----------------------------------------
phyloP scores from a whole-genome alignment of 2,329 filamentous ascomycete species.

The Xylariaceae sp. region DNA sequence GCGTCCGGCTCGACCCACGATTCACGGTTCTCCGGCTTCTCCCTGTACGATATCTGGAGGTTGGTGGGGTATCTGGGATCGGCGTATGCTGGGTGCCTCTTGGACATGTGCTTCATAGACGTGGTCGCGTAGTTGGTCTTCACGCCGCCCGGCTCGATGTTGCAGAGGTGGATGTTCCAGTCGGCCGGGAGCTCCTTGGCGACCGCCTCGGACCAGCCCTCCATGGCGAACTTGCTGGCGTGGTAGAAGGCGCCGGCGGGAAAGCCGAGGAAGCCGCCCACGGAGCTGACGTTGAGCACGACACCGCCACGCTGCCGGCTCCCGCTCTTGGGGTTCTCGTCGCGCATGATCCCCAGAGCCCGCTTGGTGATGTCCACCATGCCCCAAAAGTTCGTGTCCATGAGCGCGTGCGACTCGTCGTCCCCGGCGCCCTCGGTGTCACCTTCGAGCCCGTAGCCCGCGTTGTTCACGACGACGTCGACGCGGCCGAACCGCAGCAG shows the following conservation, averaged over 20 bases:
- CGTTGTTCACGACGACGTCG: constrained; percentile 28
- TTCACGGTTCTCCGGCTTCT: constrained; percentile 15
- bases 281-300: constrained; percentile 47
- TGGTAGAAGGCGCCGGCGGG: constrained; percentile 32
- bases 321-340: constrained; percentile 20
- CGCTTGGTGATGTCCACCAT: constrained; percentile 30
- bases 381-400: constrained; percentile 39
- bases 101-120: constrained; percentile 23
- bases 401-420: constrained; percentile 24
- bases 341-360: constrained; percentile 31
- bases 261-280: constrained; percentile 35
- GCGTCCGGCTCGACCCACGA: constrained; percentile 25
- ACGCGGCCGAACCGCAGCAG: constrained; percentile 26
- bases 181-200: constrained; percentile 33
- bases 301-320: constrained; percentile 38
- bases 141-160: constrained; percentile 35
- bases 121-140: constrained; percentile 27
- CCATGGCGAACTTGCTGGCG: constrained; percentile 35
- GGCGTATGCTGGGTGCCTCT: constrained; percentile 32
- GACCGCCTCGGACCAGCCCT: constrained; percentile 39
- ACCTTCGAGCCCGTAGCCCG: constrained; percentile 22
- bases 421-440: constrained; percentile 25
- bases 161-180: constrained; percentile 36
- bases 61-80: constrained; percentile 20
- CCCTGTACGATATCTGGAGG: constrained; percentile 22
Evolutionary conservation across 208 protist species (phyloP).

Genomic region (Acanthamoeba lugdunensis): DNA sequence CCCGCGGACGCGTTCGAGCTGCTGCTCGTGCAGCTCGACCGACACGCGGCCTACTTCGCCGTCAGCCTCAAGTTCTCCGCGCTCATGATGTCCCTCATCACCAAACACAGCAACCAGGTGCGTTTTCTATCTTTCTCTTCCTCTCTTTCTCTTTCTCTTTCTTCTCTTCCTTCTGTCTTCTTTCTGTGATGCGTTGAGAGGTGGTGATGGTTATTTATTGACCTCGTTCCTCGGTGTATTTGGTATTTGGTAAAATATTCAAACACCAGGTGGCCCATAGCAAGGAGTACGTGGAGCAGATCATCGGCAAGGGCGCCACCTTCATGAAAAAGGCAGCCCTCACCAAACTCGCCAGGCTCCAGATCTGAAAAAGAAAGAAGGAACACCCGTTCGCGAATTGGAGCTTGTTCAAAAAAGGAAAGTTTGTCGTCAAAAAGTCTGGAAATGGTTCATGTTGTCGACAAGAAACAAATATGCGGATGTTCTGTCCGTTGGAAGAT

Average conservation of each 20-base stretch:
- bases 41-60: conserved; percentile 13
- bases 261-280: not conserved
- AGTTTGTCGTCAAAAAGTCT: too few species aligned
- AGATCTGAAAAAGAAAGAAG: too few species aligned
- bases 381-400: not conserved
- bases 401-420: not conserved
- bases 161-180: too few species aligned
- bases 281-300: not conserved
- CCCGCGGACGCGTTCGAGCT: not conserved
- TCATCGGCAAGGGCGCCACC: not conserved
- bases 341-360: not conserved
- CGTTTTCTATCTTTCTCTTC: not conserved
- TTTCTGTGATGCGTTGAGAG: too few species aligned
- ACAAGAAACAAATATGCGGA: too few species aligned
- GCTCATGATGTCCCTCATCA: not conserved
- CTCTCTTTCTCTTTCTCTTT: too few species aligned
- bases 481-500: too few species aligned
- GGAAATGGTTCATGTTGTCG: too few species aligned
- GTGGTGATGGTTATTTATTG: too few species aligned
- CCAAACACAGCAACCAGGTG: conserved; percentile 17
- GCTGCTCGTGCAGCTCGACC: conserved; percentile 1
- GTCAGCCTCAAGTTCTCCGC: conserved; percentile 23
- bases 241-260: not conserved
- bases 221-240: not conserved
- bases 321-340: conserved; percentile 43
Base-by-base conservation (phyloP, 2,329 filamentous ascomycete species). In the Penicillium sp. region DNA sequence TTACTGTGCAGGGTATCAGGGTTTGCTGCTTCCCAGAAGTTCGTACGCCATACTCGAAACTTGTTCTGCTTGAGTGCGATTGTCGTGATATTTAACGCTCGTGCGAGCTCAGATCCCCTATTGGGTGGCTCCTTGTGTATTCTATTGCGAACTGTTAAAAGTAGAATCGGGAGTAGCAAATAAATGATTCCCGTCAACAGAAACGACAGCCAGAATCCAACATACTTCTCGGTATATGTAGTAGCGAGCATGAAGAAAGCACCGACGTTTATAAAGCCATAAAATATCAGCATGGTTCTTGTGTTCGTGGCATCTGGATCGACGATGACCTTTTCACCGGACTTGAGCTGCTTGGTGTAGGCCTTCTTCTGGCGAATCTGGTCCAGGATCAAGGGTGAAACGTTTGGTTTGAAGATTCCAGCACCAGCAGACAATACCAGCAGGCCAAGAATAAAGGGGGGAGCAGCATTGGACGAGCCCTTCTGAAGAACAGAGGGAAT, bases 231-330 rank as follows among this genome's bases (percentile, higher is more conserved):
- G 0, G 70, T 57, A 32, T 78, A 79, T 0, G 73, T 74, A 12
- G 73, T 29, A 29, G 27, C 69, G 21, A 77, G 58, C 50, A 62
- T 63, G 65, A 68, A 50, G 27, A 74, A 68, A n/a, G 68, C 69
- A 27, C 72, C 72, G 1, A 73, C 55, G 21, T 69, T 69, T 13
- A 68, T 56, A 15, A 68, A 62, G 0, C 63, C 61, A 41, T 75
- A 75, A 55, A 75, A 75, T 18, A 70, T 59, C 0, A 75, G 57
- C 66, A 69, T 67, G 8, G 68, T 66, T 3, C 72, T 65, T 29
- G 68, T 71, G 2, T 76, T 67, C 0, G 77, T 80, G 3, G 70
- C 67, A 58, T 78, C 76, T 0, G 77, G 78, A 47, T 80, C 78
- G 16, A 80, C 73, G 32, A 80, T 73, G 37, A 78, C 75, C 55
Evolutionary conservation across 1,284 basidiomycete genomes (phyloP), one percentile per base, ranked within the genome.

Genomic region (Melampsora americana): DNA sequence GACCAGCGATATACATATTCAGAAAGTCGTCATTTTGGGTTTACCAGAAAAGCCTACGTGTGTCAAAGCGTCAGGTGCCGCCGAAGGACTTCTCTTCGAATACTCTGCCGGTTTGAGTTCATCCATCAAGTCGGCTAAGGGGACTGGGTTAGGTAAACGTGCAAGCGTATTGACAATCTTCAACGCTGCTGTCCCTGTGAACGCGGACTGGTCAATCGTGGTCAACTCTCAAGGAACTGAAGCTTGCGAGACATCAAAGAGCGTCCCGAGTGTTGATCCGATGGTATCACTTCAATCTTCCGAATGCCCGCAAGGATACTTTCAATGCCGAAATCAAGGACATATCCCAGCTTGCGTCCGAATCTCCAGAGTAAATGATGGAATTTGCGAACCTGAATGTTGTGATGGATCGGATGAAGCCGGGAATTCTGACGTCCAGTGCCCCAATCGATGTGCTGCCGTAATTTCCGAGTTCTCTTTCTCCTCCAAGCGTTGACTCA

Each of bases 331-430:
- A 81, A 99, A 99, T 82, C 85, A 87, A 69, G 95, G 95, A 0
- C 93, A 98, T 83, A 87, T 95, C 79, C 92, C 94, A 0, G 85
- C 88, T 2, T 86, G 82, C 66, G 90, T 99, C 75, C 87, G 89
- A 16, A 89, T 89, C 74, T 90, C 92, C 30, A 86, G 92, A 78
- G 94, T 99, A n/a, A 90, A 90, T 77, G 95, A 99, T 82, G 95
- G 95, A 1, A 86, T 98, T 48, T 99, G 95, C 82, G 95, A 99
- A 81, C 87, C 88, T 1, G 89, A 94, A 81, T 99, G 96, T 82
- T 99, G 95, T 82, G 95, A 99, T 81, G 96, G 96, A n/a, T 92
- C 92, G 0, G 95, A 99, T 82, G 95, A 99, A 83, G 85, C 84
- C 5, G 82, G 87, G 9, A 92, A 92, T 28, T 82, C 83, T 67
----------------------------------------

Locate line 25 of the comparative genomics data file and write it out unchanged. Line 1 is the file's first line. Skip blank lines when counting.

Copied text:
- bases 161-180: constrained; percentile 36